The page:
This module facilitates a deeper - as well as a more pleasurable and rewarding - understanding of the range of Shakespeare’s work.  You will be encouraged to think about the plays as theatre as well as printed literature, although a main feature of the course will be its close attention to the extraordinary fertility and force of Shakespeare’s dramatic language.  While paying close attention to Shakespeare’s very different historical context in the Renaissance, the module will be equally concerned with the question of whether the plays are still relevant to us today.  

Re-orienting the Novel

This course introduces you to the origins, developments and innovations of the novel form through a range of contemporary, eighteenth- and nineteenth-century novels. Organised thematically, the module considers earlier novels in relation to contemporary examples. 

Introduction to Poetry

This module is designed to introduce you to a variety of major poems in English from the Renaissance to the present day. By the end of the course you will be able to demonstrate a detailed knowledge of a wide range of poems from Shakespeare to the present; a familiarity with a variety of poetic forms; an understanding of how poetry functions; and the necessary skills for analysing poetic technique.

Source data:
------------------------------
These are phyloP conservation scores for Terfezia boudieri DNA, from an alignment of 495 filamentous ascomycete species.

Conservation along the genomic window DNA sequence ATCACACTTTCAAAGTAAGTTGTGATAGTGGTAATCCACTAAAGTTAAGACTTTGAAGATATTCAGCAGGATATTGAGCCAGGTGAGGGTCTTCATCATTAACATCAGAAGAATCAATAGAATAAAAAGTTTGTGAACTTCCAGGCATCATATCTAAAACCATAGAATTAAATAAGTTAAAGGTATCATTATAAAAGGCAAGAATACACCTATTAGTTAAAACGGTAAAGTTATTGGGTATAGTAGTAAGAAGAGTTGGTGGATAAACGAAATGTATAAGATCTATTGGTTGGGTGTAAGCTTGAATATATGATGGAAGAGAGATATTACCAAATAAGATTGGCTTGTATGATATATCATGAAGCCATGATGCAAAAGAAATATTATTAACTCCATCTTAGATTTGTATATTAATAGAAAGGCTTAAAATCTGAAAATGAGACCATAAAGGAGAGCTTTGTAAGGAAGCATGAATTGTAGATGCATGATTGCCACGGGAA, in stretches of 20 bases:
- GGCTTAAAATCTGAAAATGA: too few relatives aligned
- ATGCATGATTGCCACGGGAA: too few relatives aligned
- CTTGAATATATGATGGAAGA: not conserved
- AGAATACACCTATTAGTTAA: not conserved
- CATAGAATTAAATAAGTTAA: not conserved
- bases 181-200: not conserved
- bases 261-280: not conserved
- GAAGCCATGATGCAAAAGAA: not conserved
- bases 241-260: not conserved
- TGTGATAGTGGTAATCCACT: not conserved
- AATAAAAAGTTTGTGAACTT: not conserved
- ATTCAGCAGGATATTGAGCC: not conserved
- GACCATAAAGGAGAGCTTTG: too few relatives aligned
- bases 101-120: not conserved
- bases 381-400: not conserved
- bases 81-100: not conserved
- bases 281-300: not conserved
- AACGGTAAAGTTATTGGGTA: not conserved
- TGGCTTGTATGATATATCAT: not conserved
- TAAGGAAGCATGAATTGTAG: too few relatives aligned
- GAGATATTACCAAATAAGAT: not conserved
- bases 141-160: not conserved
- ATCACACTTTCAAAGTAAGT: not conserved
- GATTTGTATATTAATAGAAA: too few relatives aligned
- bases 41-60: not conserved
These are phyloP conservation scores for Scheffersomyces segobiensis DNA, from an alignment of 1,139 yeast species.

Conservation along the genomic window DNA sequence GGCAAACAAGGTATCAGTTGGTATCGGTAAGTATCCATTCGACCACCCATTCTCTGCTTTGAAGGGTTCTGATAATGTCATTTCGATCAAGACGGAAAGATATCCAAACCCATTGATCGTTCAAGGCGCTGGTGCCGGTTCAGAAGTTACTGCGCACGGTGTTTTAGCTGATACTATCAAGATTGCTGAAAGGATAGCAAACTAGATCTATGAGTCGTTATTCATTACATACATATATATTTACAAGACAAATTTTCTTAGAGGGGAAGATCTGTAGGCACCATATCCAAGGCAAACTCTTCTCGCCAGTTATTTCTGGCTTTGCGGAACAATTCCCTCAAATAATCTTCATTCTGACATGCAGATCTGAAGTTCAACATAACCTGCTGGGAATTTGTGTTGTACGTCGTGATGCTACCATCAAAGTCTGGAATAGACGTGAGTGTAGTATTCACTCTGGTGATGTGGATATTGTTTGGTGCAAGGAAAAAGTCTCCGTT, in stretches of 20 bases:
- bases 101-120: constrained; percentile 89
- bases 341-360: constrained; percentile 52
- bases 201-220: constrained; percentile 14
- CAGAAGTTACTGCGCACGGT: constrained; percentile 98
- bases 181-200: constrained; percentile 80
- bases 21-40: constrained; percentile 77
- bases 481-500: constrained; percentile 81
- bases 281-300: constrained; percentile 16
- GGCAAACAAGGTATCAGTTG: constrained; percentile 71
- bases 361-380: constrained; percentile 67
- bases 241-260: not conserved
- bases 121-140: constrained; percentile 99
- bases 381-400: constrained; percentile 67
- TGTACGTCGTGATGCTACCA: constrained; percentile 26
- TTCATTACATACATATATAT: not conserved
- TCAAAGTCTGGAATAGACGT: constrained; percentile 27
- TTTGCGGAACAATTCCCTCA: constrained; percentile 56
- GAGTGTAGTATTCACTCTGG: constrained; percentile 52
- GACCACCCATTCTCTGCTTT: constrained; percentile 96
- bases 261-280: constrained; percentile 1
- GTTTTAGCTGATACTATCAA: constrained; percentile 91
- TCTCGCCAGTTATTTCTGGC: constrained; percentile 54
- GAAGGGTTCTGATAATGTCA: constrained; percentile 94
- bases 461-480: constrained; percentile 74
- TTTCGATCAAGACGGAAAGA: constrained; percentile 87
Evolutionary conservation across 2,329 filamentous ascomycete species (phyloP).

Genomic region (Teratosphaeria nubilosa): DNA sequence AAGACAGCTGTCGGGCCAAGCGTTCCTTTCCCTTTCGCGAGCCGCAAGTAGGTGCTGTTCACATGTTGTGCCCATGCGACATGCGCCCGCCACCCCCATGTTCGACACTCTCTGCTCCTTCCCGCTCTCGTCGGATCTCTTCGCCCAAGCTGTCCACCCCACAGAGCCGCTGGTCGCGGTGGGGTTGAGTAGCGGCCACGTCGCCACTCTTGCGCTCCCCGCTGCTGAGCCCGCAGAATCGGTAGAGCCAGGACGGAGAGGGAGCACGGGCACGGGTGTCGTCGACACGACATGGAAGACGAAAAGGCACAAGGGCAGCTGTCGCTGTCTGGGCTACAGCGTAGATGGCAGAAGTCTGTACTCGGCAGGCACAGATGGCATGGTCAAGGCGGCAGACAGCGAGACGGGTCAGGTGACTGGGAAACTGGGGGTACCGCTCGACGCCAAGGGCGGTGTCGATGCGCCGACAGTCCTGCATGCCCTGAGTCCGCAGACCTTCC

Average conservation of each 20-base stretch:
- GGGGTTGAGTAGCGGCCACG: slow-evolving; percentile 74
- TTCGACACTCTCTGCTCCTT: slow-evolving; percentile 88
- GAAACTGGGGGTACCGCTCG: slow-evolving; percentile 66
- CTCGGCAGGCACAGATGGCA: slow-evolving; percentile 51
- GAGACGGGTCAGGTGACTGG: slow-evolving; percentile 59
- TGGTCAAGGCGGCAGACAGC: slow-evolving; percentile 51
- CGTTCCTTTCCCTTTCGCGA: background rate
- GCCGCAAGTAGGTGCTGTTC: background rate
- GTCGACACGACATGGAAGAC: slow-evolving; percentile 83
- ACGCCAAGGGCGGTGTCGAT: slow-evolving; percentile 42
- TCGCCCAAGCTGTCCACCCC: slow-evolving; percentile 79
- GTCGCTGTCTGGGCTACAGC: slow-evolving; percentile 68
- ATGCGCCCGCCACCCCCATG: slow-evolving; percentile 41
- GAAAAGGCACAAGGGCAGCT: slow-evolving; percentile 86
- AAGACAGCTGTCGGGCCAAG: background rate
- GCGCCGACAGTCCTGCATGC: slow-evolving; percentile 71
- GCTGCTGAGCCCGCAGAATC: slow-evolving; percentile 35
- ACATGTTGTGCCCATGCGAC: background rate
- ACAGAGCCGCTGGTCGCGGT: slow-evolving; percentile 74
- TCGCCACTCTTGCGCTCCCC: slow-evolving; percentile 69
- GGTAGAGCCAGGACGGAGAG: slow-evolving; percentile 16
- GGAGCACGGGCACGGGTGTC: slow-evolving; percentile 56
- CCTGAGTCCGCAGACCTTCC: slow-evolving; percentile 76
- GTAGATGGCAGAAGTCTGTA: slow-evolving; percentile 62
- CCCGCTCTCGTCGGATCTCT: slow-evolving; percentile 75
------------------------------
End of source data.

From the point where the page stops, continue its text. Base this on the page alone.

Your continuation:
Year 2

All modules are optional

Year 3

All modules are optional

Optional modules

In addition to these mandatory course units there are a number of optional course units available during your degree studies. The following is a selection of optional course units that are likely to be available. Please note that although the College will keep changes to a minimum, new units may be offered or existing units may be withdrawn, for example, in response to a change in staff. Applicants will be informed if any significant changes need to be made.

Year 1

Only core modules are taken

Year 2

Middle English Poetry

Medieval Drama

Tolkien's Roots

Medieval Dream and Vision

Strange Fictions

The Gawain-Poet

Myths of Origin in Old English Literature

Old English Riddles

Intensive Shakespeare - Comedy, History, Tragedy

Witchcraft and Drama

Theatre and The City - 1590 to 1625

Early Modern Bodies

Paradise in Early Modern Literature

Gender and Writing in the 18th Century

Eighteenth Century Bodies

Reading Tristram Shandy

Fictions of Sensation

Creative Writing - Structure and Style

Modernist Fiction - James, Conrad, Ford

Writing Migrant Identities

Enivornmental Literatures

Four National Poets

Literature of The Fin de Siecle

British Drama from Shaw to Priestly

Dark Reform - Scandal and Satire in American Culture

Philosophy and the Arts

Love, Honour, Obey' - Literature 1525 to 1670

Age of Oppositions

Victorian Literature


Contemporary Debates in Literary and Critical Theory

Modernist Literature

Year 3

James Joyce - Revolutions of the Word

Marriage of Minds

Special Author Project - Conrad

Special Author Project - Woolf

Special Author Project - Chaucer - The Canterbury Tales

Special Author Project - The Brontes

Special Author Project - Donne

Special Author Project - Dickens

Special Author Project - Thomas Hardy